• Similar to the last election, a quarter-million Conservative voters in Toronto elected no one and neither did Conservative voters in Montreal.
• New Democrats: The NDP attracted 1.1 million more votes than the Bloc, but the voting system gave the Bloc 49 seats, the NDP 37.

Fair Vote Canada notes that Canada is one of the few major nations still using the first-past-the-post voting system (FPTP). Most countries have implemented other fairer systems because FPTP generally fails to provide representation for all voters and it usually fails to provide legitimate majority rule. What it does do is “distorts the will of voters, exaggerates regional differences, results in low percentages of women and visible minority MPs and creates apathy, cynicism and negativity among voters”. Sound familiar?

As election results become increasingly distanced from how individual Canadians are voting, our elected government will become more and more distanced from the values of most Canadians. It’s no wonder that we’re having an election every two years and engaging less and less each time. Does your vote really count? As the Mowat report points out, discussion around the issue over the last 30 years has focused primarily on protecting representation in areas with declining populations, while little has been done to address the weakened value of votes in more populated areas. While achieving perfect representation is not necessarily feasible or the desired goal, the current situation is dangerously compromising Canada’s valued democracy. With democracy at the centre of many election campaign conversations, the time is ripe for renewed discussion about electoral reform. Before you cast your ballot on May 2nd, ask your candidates how they will work towards electoral equality for Canada. Until we correct the issue of representation in the House of Commons and legitimize our democracy, we will continue to elect governments we don’t really want.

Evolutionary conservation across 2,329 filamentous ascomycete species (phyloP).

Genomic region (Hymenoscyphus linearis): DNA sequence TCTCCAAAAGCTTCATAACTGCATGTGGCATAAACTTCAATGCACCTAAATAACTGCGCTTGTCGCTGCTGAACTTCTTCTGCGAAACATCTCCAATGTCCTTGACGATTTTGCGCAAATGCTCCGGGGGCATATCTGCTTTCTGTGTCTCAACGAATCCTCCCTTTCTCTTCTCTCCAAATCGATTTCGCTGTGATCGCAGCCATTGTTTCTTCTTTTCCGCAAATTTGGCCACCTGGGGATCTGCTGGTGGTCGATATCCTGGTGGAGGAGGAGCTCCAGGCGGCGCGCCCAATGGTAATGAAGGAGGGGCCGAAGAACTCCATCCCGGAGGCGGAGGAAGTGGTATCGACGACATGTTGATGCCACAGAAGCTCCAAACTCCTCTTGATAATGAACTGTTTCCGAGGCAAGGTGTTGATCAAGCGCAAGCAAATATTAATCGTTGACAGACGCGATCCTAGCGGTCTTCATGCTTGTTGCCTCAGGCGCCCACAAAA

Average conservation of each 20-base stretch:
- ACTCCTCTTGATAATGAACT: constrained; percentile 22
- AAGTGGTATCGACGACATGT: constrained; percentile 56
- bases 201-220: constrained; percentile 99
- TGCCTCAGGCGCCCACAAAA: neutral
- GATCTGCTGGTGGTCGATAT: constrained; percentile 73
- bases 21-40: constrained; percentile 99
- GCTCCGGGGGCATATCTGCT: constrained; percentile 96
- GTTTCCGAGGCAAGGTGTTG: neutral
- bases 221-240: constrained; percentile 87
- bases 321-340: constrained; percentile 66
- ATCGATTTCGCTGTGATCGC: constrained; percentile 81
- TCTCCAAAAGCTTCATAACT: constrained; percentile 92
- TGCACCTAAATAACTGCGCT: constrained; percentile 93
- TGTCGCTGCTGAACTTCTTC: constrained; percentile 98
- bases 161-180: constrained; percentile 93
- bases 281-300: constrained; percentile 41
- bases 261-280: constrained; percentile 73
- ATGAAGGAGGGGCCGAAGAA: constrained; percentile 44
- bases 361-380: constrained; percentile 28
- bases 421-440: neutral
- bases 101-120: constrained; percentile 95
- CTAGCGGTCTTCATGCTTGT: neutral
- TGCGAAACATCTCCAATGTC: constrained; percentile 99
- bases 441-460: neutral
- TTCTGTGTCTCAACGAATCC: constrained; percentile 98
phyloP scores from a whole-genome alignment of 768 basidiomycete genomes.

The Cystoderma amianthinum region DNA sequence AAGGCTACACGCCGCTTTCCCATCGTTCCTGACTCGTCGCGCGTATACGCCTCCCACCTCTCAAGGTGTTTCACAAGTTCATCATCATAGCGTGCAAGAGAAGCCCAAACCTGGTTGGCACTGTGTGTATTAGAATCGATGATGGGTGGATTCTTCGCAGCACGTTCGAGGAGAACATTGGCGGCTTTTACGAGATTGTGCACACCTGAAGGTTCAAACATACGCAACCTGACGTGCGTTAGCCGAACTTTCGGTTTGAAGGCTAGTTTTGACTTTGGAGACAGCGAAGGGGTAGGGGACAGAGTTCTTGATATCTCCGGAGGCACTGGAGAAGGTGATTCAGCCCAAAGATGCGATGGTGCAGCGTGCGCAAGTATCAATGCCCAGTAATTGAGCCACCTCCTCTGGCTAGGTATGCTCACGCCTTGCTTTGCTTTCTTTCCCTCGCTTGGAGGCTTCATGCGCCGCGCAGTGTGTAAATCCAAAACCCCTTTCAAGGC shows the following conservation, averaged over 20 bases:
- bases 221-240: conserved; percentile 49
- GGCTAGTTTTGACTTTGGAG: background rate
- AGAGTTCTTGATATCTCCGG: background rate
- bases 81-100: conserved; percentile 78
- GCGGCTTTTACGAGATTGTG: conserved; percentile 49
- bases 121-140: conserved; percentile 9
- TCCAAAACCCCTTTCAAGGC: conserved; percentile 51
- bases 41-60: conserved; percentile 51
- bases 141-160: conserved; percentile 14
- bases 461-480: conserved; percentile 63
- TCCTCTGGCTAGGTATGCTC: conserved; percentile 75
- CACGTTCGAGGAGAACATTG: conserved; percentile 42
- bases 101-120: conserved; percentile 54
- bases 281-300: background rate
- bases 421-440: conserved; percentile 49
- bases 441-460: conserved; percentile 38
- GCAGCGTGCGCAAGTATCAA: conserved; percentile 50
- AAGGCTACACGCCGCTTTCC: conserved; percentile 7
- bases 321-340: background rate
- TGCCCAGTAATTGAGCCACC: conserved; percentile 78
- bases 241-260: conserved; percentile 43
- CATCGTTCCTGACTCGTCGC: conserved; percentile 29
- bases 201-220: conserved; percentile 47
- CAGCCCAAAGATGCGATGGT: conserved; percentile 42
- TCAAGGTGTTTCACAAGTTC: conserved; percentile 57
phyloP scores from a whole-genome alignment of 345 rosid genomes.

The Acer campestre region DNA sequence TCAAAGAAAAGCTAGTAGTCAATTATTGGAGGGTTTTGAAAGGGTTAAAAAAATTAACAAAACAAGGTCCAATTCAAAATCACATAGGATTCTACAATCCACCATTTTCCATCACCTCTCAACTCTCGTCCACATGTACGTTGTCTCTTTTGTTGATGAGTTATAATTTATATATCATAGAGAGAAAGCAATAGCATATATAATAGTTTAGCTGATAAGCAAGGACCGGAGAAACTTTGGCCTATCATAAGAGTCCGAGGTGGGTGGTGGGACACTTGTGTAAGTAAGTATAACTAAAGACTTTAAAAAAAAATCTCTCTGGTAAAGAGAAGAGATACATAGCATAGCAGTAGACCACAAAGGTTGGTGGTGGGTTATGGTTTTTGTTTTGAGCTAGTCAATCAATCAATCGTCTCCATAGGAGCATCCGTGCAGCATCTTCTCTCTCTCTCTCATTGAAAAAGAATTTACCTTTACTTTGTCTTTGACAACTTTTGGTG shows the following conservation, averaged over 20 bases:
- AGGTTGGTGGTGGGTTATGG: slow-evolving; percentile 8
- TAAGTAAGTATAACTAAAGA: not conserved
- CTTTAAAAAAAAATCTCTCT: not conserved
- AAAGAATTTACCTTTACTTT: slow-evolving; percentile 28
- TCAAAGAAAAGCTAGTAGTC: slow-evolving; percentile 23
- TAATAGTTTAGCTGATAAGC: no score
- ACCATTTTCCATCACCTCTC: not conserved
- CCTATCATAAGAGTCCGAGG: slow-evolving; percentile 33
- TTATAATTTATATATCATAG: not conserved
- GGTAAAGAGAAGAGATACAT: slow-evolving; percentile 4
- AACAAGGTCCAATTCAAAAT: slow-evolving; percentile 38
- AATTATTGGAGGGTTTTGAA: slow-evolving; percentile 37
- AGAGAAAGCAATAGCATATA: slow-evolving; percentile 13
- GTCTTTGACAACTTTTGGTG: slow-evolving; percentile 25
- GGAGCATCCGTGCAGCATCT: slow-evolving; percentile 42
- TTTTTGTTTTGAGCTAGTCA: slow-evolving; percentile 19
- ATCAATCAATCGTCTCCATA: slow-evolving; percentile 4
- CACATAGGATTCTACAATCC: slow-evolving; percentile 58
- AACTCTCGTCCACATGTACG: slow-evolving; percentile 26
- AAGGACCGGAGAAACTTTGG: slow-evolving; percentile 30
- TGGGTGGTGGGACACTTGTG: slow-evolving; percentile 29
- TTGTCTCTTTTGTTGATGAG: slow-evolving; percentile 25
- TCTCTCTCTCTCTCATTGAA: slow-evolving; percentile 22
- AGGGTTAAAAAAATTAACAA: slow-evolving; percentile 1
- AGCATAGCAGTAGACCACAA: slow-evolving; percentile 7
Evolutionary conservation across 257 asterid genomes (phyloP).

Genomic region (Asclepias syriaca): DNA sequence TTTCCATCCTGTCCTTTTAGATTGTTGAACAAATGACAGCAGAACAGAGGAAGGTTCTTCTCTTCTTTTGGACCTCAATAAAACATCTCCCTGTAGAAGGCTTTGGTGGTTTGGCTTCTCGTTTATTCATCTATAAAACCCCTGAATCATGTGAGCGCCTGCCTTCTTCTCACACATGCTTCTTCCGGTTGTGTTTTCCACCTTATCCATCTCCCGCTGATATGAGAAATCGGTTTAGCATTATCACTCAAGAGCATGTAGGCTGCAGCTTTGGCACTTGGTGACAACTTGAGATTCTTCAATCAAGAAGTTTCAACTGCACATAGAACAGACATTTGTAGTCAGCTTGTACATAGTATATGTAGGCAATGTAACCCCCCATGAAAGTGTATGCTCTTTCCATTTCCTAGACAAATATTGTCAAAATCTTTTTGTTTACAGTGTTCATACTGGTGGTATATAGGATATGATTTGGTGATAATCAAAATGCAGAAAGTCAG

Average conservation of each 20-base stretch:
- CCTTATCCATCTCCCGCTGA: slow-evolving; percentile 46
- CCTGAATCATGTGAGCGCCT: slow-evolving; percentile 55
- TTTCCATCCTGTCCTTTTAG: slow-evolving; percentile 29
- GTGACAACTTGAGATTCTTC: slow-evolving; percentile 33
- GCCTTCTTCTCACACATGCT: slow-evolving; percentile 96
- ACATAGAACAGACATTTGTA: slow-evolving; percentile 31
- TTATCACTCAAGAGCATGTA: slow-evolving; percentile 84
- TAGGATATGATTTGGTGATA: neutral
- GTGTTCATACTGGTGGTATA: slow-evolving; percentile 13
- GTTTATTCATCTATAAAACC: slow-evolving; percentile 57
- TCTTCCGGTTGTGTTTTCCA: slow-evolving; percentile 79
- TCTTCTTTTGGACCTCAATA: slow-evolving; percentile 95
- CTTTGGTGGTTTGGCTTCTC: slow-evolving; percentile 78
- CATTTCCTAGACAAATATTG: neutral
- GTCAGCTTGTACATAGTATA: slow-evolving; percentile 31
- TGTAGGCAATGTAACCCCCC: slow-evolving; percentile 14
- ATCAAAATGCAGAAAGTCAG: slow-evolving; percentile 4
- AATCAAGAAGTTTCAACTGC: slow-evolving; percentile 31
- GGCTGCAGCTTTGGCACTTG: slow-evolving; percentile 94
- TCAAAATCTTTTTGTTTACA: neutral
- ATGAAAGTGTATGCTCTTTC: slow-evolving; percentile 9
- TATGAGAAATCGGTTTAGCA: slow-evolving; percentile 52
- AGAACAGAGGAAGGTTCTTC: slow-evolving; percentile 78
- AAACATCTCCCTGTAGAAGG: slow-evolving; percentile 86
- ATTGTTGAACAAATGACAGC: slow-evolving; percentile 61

Watch this short video produced by Fair Vote Canada to see how votes are counted using Canada’s current electoral system.

Big Parties from Fairvote Canada on Vimeo.

And, here’s a Toronto-based initiative led by self-proclaimed ‘community choreographer’ Dave Meslin called RaBIT: Ranked Ballot Initiative worth checking out.


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continued from previous post…

Part Two – Advocacy, Lobbying and Election Campaigning with Americans for the Arts

US Treasury

The folks at Americans for the Arts (AFA) – a national arts advocacy organization – are on the brink of their annual Arts Advocacy Day, organized roughly around the same time as key federal budget decision-making. Throughout the year, 20 mostly Washington-based National Arts Service Organizations meet monthly (with secretariat support from AFA) to decide on advocacy messages and priorities for the current year, focusing on issues that are strategic and reflective of the current political climate. This group is also involved in developing key issue briefs that are included in a comprehensive Arts Day advocacy toolkit containing other goodies like the voting records of each of the 435 Members of Congress, arts activity profiles of each Congressional District, speaking notes as well as pages of useful facts and figures compiled by AFA staff.

The day before Arts Day, each participant is provided with this handy resource prior to Congressional meetings – THE advocacy guidebook that accompanies the day-long pre-conference where advocates partake in sessions like ‘Lobbying 101: The ABCs of Meeting with Legislators’, ‘Advanced Federal Arts Policy Training’, and ‘Facts and Figures to Make Your Case’. There’s even a ‘Veteran’s Track’ for those that have done it before. The day closes with a trip to the Kennedy Centre for the Annual Nancy Hanks Lecture on Arts and Public Policy, this year featuring Kevin Spacey.

US Government building